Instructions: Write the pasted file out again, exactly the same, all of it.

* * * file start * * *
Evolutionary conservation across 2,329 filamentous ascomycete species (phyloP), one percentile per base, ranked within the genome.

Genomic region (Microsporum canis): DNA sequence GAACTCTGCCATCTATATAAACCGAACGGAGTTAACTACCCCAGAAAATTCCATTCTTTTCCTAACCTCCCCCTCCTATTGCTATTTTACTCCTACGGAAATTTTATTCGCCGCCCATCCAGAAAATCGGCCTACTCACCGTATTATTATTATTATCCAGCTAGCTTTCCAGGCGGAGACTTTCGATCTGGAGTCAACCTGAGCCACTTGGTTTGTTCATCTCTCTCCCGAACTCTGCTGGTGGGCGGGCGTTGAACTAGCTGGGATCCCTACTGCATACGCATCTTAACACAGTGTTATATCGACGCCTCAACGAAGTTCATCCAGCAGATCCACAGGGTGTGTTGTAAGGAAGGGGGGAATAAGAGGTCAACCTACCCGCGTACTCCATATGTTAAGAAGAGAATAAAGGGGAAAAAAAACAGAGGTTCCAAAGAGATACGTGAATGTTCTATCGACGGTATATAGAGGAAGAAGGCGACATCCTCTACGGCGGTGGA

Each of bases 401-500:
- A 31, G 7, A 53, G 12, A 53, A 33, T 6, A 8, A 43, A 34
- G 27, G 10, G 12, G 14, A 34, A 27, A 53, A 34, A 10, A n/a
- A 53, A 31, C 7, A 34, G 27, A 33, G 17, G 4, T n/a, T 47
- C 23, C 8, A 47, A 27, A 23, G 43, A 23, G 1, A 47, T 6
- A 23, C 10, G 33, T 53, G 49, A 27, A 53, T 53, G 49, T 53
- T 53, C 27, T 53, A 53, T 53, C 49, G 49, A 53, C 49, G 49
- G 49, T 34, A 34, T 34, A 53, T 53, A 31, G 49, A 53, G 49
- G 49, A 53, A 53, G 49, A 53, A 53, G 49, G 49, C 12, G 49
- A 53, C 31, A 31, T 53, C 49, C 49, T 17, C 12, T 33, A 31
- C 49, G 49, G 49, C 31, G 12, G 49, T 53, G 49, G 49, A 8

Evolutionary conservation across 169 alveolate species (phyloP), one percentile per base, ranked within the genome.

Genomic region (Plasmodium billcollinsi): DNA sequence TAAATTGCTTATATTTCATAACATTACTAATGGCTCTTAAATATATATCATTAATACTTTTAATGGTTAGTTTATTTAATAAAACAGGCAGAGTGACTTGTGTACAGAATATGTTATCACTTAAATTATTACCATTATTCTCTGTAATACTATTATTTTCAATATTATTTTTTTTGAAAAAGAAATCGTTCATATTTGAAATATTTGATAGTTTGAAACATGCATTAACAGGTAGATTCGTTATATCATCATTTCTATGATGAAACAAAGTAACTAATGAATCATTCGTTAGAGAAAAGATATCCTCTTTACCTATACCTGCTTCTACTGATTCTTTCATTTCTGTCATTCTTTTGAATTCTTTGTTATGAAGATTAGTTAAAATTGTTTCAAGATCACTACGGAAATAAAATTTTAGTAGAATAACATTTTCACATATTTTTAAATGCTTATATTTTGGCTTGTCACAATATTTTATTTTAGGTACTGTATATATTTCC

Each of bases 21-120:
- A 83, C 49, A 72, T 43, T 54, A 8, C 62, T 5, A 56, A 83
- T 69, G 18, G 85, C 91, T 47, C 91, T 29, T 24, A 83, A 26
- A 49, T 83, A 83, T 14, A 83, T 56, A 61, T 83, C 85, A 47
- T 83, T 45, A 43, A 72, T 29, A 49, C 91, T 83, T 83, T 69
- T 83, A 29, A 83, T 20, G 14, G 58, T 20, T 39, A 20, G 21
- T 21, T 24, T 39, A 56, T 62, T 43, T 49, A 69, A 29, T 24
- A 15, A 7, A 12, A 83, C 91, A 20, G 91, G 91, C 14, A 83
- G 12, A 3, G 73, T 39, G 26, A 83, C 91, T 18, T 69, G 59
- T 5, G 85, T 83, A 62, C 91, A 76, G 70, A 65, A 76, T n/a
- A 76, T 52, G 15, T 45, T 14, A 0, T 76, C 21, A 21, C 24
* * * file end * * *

Evolutionary conservation across 2,329 filamentous ascomycete species (phyloP), one percentile per base, ranked within the genome.

Genomic region (Microsporum canis): DNA sequence GAACTCTGCCATCTATATAAACCGAACGGAGTTAACTACCCCAGAAAATTCCATTCTTTTCCTAACCTCCCCCTCCTATTGCTATTTTACTCCTACGGAAATTTTATTCGCCGCCCATCCAGAAAATCGGCCTACTCACCGTATTATTATTATTATCCAGCTAGCTTTCCAGGCGGAGACTTTCGATCTGGAGTCAACCTGAGCCACTTGGTTTGTTCATCTCTCTCCCGAACTCTGCTGGTGGGCGGGCGTTGAACTAGCTGGGATCCCTACTGCATACGCATCTTAACACAGTGTTATATCGACGCCTCAACGAAGTTCATCCAGCAGATCCACAGGGTGTGTTGTAAGGAAGGGGGGAATAAGAGGTCAACCTACCCGCGTACTCCATATGTTAAGAAGAGAATAAAGGGGAAAAAAAACAGAGGTTCCAAAGAGATACGTGAATGTTCTATCGACGGTATATAGAGGAAGAAGGCGACATCCTCTACGGCGGTGGA

Each of bases 401-500:
- A 31, G 7, A 53, G 12, A 53, A 33, T 6, A 8, A 43, A 34
- G 27, G 10, G 12, G 14, A 34, A 27, A 53, A 34, A 10, A n/a
- A 53, A 31, C 7, A 34, G 27, A 33, G 17, G 4, T n/a, T 47
- C 23, C 8, A 47, A 27, A 23, G 43, A 23, G 1, A 47, T 6
- A 23, C 10, G 33, T 53, G 49, A 27, A 53, T 53, G 49, T 53
- T 53, C 27, T 53, A 53, T 53, C 49, G 49, A 53, C 49, G 49
- G 49, T 34, A 34, T 34, A 53, T 53, A 31, G 49, A 53, G 49
- G 49, A 53, A 53, G 49, A 53, A 53, G 49, G 49, C 12, G 49
- A 53, C 31, A 31, T 53, C 49, C 49, T 17, C 12, T 33, A 31
- C 49, G 49, G 49, C 31, G 12, G 49, T 53, G 49, G 49, A 8

Evolutionary conservation across 169 alveolate species (phyloP), one percentile per base, ranked within the genome.

Genomic region (Plasmodium billcollinsi): DNA sequence TAAATTGCTTATATTTCATAACATTACTAATGGCTCTTAAATATATATCATTAATACTTTTAATGGTTAGTTTATTTAATAAAACAGGCAGAGTGACTTGTGTACAGAATATGTTATCACTTAAATTATTACCATTATTCTCTGTAATACTATTATTTTCAATATTATTTTTTTTGAAAAAGAAATCGTTCATATTTGAAATATTTGATAGTTTGAAACATGCATTAACAGGTAGATTCGTTATATCATCATTTCTATGATGAAACAAAGTAACTAATGAATCATTCGTTAGAGAAAAGATATCCTCTTTACCTATACCTGCTTCTACTGATTCTTTCATTTCTGTCATTCTTTTGAATTCTTTGTTATGAAGATTAGTTAAAATTGTTTCAAGATCACTACGGAAATAAAATTTTAGTAGAATAACATTTTCACATATTTTTAAATGCTTATATTTTGGCTTGTCACAATATTTTATTTTAGGTACTGTATATATTTCC

Each of bases 21-120:
- A 83, C 49, A 72, T 43, T 54, A 8, C 62, T 5, A 56, A 83
- T 69, G 18, G 85, C 91, T 47, C 91, T 29, T 24, A 83, A 26
- A 49, T 83, A 83, T 14, A 83, T 56, A 61, T 83, C 85, A 47
- T 83, T 45, A 43, A 72, T 29, A 49, C 91, T 83, T 83, T 69
- T 83, A 29, A 83, T 20, G 14, G 58, T 20, T 39, A 20, G 21
- T 21, T 24, T 39, A 56, T 62, T 43, T 49, A 69, A 29, T 24
- A 15, A 7, A 12, A 83, C 91, A 20, G 91, G 91, C 14, A 83
- G 12, A 3, G 73, T 39, G 26, A 83, C 91, T 18, T 69, G 59
- T 5, G 85, T 83, A 62, C 91, A 76, G 70, A 65, A 76, T n/a
- A 76, T 52, G 15, T 45, T 14, A 0, T 76, C 21, A 21, C 24